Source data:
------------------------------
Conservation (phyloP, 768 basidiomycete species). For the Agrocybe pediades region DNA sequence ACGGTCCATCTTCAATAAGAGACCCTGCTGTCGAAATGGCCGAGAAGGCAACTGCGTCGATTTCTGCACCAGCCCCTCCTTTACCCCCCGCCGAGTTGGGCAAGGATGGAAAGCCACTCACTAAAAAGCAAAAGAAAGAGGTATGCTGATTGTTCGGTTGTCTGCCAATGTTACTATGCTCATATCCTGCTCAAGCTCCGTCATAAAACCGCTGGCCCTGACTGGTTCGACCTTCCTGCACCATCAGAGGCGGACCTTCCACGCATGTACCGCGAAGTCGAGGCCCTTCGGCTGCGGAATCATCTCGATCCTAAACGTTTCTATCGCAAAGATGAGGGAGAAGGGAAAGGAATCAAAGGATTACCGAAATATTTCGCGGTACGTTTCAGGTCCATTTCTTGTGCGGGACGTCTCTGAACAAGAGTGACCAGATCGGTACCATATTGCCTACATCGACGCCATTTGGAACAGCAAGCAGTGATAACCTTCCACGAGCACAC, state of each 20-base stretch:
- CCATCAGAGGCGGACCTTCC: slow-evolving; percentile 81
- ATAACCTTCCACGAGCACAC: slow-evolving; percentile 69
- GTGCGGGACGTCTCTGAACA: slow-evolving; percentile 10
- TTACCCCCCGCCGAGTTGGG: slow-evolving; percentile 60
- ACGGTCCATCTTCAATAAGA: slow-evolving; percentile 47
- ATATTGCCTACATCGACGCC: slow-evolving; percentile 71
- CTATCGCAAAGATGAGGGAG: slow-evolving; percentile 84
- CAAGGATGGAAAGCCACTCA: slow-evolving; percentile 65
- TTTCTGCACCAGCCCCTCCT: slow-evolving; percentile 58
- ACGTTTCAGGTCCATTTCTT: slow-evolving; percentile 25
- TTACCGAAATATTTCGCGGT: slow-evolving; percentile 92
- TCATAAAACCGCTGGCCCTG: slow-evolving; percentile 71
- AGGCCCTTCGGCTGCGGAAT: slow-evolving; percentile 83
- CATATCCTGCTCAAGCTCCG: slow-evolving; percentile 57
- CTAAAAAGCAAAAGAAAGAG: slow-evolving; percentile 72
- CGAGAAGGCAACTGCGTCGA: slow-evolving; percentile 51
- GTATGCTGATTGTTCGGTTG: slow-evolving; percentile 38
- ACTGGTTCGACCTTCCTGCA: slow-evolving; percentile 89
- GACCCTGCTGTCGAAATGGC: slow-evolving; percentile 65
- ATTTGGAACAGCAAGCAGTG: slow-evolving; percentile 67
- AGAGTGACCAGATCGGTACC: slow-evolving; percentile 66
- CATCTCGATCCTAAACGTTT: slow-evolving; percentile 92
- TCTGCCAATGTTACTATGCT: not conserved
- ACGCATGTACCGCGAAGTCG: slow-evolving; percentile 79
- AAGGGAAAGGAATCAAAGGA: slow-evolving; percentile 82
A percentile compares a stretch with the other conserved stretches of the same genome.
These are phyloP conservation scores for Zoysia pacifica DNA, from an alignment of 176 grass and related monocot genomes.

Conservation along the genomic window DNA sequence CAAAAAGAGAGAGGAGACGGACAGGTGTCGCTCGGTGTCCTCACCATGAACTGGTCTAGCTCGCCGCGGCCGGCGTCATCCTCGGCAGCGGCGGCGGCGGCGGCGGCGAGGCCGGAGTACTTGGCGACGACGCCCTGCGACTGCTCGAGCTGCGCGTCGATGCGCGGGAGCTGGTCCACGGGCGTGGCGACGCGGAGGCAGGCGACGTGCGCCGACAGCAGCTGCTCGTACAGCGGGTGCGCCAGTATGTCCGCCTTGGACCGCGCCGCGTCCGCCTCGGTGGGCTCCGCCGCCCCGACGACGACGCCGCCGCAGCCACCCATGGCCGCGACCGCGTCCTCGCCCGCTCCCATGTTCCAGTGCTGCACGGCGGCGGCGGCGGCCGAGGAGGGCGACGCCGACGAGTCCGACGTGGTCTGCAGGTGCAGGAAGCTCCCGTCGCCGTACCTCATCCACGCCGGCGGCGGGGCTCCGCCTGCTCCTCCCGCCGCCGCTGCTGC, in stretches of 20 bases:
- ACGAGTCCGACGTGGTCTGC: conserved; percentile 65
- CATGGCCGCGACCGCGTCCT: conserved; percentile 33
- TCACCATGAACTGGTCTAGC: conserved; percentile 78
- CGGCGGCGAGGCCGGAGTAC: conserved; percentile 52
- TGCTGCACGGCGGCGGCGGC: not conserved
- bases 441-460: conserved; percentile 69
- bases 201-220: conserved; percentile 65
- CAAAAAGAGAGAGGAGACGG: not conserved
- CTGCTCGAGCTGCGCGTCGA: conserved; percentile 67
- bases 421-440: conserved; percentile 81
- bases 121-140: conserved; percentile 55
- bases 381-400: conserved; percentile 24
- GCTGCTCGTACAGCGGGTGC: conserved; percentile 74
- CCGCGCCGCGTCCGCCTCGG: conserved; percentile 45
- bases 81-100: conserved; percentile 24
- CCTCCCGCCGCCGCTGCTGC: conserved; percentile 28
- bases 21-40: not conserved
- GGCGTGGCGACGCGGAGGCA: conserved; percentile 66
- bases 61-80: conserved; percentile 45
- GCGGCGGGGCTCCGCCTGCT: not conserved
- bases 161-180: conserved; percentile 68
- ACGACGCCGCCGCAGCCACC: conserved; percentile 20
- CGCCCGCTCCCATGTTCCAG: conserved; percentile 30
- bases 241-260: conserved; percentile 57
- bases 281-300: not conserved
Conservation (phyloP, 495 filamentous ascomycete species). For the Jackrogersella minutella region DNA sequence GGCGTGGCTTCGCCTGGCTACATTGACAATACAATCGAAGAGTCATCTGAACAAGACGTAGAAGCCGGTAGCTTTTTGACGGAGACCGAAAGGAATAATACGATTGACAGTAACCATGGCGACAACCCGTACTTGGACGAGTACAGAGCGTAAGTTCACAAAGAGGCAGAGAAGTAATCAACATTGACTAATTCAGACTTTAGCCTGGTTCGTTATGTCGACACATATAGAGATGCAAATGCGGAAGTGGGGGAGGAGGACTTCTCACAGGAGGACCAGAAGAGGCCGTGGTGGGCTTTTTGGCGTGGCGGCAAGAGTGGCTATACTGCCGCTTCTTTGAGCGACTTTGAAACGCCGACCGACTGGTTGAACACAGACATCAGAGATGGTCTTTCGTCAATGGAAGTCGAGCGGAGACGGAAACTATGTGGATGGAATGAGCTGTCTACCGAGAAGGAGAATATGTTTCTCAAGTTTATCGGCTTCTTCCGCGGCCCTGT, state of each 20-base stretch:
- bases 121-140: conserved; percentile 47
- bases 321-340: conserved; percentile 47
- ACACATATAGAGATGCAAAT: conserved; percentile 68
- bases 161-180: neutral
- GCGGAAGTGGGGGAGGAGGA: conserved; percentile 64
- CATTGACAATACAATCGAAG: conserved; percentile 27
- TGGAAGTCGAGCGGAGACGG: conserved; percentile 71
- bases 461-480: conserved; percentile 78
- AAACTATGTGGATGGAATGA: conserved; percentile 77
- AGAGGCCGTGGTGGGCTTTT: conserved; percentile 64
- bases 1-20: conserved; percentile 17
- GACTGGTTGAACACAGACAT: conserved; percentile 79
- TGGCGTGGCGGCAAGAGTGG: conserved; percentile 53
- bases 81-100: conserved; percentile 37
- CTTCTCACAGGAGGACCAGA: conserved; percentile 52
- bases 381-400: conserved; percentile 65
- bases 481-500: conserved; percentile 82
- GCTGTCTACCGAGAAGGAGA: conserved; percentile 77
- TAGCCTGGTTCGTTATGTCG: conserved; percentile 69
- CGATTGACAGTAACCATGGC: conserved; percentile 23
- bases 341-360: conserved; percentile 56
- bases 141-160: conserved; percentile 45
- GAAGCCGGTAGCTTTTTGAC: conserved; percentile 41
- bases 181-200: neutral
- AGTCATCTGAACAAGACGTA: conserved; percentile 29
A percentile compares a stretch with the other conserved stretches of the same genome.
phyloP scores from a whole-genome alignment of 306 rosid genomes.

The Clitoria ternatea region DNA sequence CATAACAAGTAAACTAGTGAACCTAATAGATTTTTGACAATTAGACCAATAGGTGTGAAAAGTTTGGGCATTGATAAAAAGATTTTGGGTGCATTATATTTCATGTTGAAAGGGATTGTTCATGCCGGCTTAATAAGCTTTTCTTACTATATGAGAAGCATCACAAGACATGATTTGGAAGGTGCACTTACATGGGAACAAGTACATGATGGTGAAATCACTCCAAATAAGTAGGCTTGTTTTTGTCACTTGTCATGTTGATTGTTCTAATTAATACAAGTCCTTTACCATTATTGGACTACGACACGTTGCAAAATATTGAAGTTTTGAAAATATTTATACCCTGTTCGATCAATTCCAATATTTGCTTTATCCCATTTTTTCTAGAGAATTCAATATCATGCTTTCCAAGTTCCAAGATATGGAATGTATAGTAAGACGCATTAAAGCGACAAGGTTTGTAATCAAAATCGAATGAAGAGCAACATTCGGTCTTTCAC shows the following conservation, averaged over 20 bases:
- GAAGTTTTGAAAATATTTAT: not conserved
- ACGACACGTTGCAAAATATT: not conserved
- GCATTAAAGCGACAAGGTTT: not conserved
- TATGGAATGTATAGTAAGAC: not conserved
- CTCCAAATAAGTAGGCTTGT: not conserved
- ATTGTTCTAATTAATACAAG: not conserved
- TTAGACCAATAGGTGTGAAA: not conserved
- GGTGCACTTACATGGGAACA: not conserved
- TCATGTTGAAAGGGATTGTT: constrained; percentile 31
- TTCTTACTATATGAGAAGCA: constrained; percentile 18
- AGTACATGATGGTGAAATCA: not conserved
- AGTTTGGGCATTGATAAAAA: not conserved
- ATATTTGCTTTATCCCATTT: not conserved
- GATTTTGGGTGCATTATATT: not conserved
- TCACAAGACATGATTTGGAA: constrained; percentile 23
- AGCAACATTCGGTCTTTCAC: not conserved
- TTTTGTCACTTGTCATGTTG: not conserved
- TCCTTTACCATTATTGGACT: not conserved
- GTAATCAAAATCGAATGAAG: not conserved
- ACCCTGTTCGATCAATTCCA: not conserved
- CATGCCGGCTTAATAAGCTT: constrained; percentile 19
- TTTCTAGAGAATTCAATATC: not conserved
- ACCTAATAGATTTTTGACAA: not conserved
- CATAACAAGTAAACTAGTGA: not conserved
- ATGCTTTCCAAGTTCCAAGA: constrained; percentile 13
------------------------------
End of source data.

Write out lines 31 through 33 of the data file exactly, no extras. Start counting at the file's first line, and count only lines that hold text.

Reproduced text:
- CATGGCCGCGACCGCGTCCT: conserved; percentile 33
- TCACCATGAACTGGTCTAGC: conserved; percentile 78
- CGGCGGCGAGGCCGGAGTAC: conserved; percentile 52